I see various ones on the web (such at this one), but not being a project manager, I can't really tell which ones are good. I'm looking for a checklist of things to do and important terms; specifically for someone who is new at project management.

  • Hi, I'm not sure it's clear what is being asked here. Can you please edit your question and add more information, such as the specific problem that you are facing and what you're looking for. I'm not sure this is a great question in it's current format as it's pretty vague. I'm tempted to close it as not a real question, but I think the question could be improved.
    – jmort253
    Apr 29, 2011 at 5:39

3 Answers 3


This is one I carry around with me all the time: The Project Breathalyzer.

So I beg to disagree that it is only useful for a beginner :-). When you're tied up in project work, it is a healthy habit to sit back at a quiet moment and reflect upon your project. A good checklist can help organise your thoughts.

I found the Breathalyzer through Glen Alleman's site, which is a treasure trove for beginners and experts. One blogpost from Glen is of particular interest for your question: A simple way to put PMBOK to work.

What I also found useful over the years is a copy of Table 3-1. Project Management Process Groups and Knowledge Areas Mapping in the PMBOK. (currently on page 43 in the Fourth Edition).


I actually forgot to mention the most important one, which is my own checklist. It is based upon the Breathalyzer, the PM methodology of the organisation I work for and personal experience. I strongly advise you to start creating your own checklist today (styarting with the examples provided here). It will be a good friend along the way.

  • 1
    +1 on Alleman! Call it a cheat sheet or checklist, it is an advisable practice. Apr 29, 2011 at 14:44
  • 2
    IMO, a "checklist" sounds mutch better than a cheat cheat, and I also advise one, and it should grow/evolve.
    – jackJoe
    May 1, 2011 at 8:51

I'm not so fond of cheat sheets, as I don't trust in recipes and prefer real thinking. But it can be a good help for a beginner, I think.

The official Project Management for Dummies cheat sheet should be a good beginning, especially if you're not familiar with project management:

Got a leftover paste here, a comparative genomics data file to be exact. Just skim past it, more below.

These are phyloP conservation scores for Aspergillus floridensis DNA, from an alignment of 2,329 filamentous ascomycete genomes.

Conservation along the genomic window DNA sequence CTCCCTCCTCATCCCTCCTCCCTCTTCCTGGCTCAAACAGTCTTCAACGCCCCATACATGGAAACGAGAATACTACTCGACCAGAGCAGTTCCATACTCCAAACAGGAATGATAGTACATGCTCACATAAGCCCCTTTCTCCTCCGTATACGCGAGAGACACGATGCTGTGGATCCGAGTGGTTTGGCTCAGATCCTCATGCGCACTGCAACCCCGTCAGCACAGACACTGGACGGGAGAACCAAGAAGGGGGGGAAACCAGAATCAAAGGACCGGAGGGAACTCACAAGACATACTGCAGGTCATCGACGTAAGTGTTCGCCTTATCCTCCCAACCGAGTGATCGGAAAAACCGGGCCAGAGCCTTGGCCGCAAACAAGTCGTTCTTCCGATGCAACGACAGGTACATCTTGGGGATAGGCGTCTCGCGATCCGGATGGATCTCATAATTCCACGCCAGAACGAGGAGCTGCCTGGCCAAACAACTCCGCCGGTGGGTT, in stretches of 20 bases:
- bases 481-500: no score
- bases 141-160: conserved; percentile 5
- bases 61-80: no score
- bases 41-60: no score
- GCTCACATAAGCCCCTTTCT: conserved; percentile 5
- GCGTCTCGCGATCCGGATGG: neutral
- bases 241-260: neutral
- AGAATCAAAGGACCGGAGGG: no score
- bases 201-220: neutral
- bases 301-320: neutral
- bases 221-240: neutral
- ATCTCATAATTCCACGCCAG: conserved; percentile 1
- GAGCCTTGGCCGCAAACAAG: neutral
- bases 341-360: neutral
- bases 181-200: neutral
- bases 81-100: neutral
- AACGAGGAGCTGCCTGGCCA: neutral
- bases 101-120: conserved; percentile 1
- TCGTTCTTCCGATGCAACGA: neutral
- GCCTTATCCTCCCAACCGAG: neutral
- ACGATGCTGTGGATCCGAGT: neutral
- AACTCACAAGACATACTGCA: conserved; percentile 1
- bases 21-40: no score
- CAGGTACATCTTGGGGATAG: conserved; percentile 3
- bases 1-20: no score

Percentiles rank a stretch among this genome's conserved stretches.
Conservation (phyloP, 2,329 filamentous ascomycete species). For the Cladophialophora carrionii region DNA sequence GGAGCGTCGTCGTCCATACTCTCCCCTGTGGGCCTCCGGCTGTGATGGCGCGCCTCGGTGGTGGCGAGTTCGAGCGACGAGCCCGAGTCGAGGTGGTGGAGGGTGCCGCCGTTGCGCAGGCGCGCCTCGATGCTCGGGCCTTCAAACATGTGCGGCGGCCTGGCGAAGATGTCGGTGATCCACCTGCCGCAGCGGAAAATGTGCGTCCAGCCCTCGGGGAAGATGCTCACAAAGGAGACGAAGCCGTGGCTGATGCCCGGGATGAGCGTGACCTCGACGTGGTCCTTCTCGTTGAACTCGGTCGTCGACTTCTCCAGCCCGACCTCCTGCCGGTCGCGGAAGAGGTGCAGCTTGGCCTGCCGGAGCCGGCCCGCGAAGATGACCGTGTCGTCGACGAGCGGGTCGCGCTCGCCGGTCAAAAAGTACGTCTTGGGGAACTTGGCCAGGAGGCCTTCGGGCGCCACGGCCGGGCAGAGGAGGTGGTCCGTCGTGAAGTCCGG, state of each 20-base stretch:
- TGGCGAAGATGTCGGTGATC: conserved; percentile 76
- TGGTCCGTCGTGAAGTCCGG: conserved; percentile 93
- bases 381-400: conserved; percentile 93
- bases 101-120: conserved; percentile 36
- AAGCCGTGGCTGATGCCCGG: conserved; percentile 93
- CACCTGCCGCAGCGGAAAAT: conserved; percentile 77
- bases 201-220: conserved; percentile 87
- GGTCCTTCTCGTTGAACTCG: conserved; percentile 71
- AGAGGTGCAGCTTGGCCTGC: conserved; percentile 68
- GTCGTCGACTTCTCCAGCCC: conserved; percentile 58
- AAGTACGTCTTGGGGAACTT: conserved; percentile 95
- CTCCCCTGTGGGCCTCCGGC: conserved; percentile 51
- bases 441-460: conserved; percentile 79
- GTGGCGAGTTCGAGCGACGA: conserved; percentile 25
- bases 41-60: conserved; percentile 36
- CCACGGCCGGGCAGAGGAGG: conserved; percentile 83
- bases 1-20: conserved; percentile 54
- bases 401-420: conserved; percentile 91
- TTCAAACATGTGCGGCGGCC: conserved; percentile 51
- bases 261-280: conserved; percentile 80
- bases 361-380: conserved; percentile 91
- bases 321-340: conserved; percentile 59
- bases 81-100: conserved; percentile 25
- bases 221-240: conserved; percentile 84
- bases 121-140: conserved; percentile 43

Some other cheat sheets:

http://www.thepracticalpm.com/serendipity/index.php?/archives/18-PM-Cheat-Sheet.html Its step-by-step approach seems interesting and make it immediatly usable for a project.

http://www.focus.com/fyi/human-resources/managers-cheat-sheet-101-common-sense-rules-leaders/ This one has a more transverse approach, things you should know or you should think about all the time, even if I'm not ok with all the points: Is body language really so important for a PM? I'm not so sure...


I'm not fond of checklists myself. I think they lead to sloppy thinking. Better understanding the process can lead to using the right tools at the right time. If it's a memory aid for a new methodology, I like it to be a list of questions and prompts. (@david, a checklist is a list of points that need to be checked off. Anything that makes someone think, isn't a checklist). For instance.

Do you think you've completed initiation? Can you answer the following.

Do you know what you are supposed to be delivering - could you explain it in less than a minute? Who are your key stakeholders and why are they key? When is your planning session? Who will be there and why?

I hope that illustrates the idea.

  • 2
    Pilots and astronauts have used checklists for years. The concept of checklists has most recently been adopted by physicians and surgical suites doing surgery. The outcomes are measurably exhibited. A checklist is both something that is merely checked off as well as something about which you need to think/analyze. I use one in my verysimpletofly airplane; would not think about leaving earth without it. The efficacy is simply not debatable. Apr 30, 2011 at 18:42

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